Deutsche Bank, one of the world’s largest dealers of gold, has begun storing bullion in Singapore, reflecting the nation-state’s growing importance as a financial haven. “Gold has traditionally been stored in London, Zurich, and New York, but there is a serious shift in dynamics going on as the global financial crisis continues to evolve,” Mark Smallwood, Deutsche’s head of wealth management in the region, told the Wall Street Journal (paywall).
The bank will hold up to 200 metric tons of gold, which would be worth $8.9 billion today, in a vault at the Singapore FreePort, a high-security facility adjacent to the city-state’s main airport that opened in 2010. With the promise of legally avoiding taxes and customs inspections, the FreePort has quickly become Southeast Asia’s hub for storage of art, jewels, wine, and other expensive goods. Christie’s rents more than a third of the space for its art storage service.
Unlike the staid warehouses in Switzerland that provide similar tax shelter for valuables, the Singapore FreePort is a flashy facility—”part bunker, part gallery” (paywall). The steel doors that barricade the vaults may weigh seven tons but still look stylish. The lobby is filled with an enormous sculpture by Israeli designer Ron Arad fittingly titled “Cage Sans Frontières,” or “Cage Without Borders.” You can see it in this over-the-top video tour produced by the FreePort:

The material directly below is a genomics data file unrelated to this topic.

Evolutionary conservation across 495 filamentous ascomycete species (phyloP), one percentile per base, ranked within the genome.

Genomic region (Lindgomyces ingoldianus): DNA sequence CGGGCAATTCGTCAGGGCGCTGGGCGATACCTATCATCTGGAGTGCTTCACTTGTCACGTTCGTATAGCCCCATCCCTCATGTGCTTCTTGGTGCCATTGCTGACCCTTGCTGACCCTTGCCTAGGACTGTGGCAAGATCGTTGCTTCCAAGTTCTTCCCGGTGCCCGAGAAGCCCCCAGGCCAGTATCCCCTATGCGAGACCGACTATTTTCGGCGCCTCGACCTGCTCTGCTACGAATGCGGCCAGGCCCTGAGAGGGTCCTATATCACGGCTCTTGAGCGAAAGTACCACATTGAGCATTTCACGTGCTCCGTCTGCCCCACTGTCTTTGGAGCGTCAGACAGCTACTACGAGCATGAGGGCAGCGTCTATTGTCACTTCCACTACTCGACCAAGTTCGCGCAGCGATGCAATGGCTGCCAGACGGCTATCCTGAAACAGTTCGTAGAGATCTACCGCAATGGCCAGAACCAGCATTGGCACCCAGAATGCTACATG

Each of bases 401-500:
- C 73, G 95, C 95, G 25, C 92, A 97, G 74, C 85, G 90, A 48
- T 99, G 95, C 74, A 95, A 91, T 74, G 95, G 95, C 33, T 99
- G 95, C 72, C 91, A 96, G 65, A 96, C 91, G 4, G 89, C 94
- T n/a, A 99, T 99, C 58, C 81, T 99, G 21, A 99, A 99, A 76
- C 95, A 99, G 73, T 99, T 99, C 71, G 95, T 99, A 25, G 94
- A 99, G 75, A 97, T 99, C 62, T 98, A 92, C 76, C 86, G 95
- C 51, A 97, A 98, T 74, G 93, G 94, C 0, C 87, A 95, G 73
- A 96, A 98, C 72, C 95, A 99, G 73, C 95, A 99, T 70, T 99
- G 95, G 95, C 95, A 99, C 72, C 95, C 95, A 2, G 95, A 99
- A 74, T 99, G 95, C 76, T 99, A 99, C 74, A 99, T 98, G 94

Singapore has quickly established itself as an alternative tax haven by requiring its banks not to reveal their clients and looking the other way as assets enter and leave the country. It has also benefited from newly rich Asians who prefer to keep their money closer to home than more traditional tax havens in Europe.
The irony of the Singapore FreePort is that it was designed by Swiss architects and security experts but competes directly with Switzerland for off-shore accounts. “We offer more confidentiality than Geneva,” promised Alain Vandenborre (paywall), president of the Freeport, when the facility opened.
Deutsche’s move to store gold there for its clients comes a year after Singapore dropped its 7% goods-and-services tax on gold, silver, and platinum. The bank also has gold vaults in Hong Kong, London, and Zurich.